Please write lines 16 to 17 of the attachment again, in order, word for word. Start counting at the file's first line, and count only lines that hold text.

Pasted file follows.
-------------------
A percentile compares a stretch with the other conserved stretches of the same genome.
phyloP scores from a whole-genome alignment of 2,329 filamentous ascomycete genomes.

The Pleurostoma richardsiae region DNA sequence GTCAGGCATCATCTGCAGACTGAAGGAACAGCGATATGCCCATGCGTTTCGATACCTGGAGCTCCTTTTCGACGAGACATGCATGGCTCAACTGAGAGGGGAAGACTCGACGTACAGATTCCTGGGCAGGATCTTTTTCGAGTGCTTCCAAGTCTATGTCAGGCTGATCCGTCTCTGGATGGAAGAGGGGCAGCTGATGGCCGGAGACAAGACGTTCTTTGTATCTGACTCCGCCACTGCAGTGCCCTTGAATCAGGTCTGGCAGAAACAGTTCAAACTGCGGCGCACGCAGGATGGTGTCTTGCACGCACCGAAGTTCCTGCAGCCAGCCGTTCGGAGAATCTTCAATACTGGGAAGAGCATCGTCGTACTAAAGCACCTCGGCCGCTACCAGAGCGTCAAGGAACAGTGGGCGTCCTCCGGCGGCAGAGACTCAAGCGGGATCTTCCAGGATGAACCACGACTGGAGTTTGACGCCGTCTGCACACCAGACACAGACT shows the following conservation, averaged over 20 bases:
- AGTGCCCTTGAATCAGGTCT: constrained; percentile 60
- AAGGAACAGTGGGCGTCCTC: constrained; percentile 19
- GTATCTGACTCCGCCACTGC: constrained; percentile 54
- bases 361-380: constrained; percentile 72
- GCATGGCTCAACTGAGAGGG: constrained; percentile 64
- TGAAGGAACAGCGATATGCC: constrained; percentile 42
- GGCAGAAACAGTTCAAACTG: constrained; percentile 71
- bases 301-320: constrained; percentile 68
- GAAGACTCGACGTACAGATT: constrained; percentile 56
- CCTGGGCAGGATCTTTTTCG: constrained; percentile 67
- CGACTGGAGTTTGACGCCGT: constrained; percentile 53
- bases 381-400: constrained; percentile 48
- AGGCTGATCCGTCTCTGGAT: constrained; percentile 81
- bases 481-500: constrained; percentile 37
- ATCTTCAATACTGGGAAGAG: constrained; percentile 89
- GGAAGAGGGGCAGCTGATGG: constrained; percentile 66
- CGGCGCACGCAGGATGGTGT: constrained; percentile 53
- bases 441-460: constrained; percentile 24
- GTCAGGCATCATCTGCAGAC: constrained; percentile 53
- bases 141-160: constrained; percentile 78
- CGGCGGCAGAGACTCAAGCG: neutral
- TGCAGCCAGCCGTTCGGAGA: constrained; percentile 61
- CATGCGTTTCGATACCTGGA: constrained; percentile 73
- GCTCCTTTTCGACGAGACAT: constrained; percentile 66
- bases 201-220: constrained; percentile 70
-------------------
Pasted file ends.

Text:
- AGGCTGATCCGTCTCTGGAT: constrained; percentile 81
- bases 481-500: constrained; percentile 37